We get a lot of questions about all the different kinds of slings and what they should be used for. When it comes to tree removal, rigging, and climbing, different slings can make a big difference in what you are planning on doing while aloft or on the ground. Let’s take a look at some of our different options and get an idea of what they should be used for!
These Tubular Loop Slings are made of nylon and are very lightweight. They can easily be girth hitched around a limb to be used for a rigging redirect or a climbing redirect. Be sure to always keep your rigging gear separate from your climbing gear. These can also be used to attach limbs to a speed line setup for fast removal of multiple limbs.
A Dead Eye Sling is a spliced sling that has one “dead eye” spliced into it. They range in length from 8’-30’ and can be used in the tree or on the ground. They work extremely well for blocks or Port A Wraps because they can be cinched very tight to the tree to reduce a lot of the slop in your rigging system. They are easily attached to the tree with a Timber Hitch or a Cow Hitch. The larger diameter slings work great for your primary rigging points and smaller diameter slings can be used for rigging redirects to help share the load throughout the tree. Personally, this is my recommended way for attaching any large blocks in the tree. It’s easier to adjust and less cumbersome when trying to attach to large diameter wood.
A Whoopie Sling is a spliced sling that is adjustable. Whoopie Slings have one large loop on one end that adjusts by sliding one part of the rope through the other and a smaller spliced eye on the other end. Whoopie Slings are pretty much a mix between a Dead Eye Sling and a Loopie Sling. Whoopie Slings are recommended to be used for attaching a Port A Wrap to the base of the tree for lowering limbs. I try to keep Whoopies on the ground and other slings up in the air.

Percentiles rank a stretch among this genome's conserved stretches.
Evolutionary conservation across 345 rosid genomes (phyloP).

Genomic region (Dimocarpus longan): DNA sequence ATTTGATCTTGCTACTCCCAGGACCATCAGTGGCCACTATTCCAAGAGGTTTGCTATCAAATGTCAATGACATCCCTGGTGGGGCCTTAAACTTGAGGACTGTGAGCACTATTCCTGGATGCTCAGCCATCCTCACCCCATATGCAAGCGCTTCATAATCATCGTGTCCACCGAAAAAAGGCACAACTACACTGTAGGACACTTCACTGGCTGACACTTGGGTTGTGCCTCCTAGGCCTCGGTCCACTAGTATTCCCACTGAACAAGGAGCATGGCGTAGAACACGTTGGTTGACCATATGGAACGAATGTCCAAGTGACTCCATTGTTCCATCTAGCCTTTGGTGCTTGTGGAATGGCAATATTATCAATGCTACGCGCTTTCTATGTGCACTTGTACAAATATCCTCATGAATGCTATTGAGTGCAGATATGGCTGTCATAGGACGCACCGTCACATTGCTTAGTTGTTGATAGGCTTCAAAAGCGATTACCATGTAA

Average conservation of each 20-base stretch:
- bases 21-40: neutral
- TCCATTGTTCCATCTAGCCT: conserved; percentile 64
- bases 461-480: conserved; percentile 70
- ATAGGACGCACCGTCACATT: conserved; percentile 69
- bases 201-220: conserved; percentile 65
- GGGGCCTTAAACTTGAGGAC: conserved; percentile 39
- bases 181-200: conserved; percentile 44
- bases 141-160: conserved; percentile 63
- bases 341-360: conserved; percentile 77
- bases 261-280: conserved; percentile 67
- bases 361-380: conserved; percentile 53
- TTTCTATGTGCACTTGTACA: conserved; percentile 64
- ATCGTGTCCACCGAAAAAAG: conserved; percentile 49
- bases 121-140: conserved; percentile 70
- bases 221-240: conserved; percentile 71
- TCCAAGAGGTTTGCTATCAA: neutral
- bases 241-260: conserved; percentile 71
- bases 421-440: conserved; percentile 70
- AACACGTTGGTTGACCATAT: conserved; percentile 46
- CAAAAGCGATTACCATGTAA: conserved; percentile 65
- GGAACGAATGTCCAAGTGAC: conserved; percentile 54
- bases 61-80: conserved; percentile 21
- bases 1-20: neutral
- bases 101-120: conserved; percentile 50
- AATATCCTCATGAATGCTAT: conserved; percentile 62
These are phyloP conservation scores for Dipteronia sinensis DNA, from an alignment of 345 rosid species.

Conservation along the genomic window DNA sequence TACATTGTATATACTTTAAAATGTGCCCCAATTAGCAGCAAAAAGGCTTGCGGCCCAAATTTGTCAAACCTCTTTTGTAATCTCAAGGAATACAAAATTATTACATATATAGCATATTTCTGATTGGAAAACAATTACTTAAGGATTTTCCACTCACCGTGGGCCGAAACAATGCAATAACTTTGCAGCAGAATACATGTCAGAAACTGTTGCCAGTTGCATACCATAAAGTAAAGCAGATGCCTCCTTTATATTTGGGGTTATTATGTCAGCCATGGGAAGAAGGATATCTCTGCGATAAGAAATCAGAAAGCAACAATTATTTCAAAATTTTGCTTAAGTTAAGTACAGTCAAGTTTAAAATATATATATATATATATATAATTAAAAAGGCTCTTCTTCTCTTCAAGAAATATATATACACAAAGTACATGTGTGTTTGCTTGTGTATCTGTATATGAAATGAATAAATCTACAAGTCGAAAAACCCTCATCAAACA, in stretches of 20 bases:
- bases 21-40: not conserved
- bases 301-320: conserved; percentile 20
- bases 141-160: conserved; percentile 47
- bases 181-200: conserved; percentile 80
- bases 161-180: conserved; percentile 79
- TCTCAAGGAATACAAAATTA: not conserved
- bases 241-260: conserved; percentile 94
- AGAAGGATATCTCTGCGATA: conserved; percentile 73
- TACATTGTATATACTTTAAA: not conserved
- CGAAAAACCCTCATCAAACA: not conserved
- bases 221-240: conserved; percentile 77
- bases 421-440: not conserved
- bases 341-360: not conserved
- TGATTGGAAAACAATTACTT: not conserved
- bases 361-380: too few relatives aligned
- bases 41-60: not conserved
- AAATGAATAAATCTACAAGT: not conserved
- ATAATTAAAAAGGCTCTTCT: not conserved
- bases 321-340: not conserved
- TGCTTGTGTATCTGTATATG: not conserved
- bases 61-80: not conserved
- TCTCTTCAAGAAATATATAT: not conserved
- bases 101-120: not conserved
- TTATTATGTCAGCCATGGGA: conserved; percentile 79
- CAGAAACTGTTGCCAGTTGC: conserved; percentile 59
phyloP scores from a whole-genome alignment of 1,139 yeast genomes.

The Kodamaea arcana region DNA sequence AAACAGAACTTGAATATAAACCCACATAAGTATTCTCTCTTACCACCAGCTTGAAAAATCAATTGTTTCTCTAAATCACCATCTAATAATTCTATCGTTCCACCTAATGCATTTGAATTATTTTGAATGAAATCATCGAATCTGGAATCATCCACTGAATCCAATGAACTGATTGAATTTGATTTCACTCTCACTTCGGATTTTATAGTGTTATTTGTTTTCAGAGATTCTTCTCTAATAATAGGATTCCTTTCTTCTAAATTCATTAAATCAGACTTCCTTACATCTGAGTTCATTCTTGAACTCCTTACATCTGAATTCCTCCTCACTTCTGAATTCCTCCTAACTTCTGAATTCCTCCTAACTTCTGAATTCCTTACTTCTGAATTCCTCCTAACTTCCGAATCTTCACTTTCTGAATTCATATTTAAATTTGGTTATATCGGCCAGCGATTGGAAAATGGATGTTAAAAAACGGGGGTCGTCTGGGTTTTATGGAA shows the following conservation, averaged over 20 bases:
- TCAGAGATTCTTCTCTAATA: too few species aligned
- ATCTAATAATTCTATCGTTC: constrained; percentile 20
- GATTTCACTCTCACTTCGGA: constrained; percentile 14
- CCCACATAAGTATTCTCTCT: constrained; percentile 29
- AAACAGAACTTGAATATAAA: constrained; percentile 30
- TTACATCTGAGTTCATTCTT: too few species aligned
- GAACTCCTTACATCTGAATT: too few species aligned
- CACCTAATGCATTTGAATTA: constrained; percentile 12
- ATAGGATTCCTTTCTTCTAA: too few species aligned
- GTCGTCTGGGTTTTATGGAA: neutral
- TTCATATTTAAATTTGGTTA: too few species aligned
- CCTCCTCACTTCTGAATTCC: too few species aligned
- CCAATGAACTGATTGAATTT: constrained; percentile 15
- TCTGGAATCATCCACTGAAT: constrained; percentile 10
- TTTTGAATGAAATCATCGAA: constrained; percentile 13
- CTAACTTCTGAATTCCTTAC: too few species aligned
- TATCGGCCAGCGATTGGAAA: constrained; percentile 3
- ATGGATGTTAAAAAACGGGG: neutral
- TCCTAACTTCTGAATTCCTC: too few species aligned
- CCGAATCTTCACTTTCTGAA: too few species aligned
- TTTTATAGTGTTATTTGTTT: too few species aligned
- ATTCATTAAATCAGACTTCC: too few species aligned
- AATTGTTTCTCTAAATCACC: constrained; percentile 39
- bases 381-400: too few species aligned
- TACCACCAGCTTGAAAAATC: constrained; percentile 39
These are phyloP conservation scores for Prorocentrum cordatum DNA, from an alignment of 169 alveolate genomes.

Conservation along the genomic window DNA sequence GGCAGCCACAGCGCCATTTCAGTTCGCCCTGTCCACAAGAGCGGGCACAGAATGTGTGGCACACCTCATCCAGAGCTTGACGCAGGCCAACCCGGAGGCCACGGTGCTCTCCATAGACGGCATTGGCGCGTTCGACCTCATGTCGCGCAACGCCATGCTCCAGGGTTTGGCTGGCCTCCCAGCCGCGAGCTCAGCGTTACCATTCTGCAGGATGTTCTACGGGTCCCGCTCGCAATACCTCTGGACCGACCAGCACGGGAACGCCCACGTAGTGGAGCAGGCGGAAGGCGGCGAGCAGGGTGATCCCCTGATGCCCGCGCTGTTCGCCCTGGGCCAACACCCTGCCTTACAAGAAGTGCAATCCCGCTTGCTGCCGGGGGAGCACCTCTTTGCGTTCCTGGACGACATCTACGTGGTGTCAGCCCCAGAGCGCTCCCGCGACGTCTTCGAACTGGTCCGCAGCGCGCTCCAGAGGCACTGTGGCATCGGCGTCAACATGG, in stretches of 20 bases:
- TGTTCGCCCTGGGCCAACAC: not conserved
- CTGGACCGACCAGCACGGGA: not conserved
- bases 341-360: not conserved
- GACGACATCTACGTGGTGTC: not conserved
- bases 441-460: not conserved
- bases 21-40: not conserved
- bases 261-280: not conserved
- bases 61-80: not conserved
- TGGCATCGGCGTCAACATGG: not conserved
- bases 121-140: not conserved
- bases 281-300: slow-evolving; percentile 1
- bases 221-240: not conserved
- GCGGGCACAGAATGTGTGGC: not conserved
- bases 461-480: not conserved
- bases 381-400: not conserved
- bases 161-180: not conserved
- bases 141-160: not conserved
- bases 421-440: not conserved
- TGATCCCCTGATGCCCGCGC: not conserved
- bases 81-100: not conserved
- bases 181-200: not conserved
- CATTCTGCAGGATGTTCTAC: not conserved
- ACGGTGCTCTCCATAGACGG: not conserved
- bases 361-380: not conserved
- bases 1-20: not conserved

A Loopie Sling is exactly as it sounds, a big adjustable loop. The Loopie Sling is spliced from hollow braid rope which allows part of the loop to be spliced through the other. When weight is put into the sling, it acts just like a Chinese finger trap and tightens down on the section that is passed through itself. Blocks can be added onto the single leg of rope that makes up the loop and the whole sling can be Girth Hitched onto the tree. Be sure to always have the cross over section of the Girth Hitch pass over the adjustable portion of the sling. This will lock the sling in place opposed to having it pull the sling out of position and make it longer. A super useful example of a Loopie Sling is the Omni Block Sling. Loopies should be used up in the air.
So there is a quick run down of the multiple slings that we have in our shop as well as out in the field. Each sling serves it’s own purpose in rigging and climbing so be sure that you know where each one should be used as well as how it should be used! If you have any questions, shoot us an email, find us on Facebook or give us a call! Stay safe!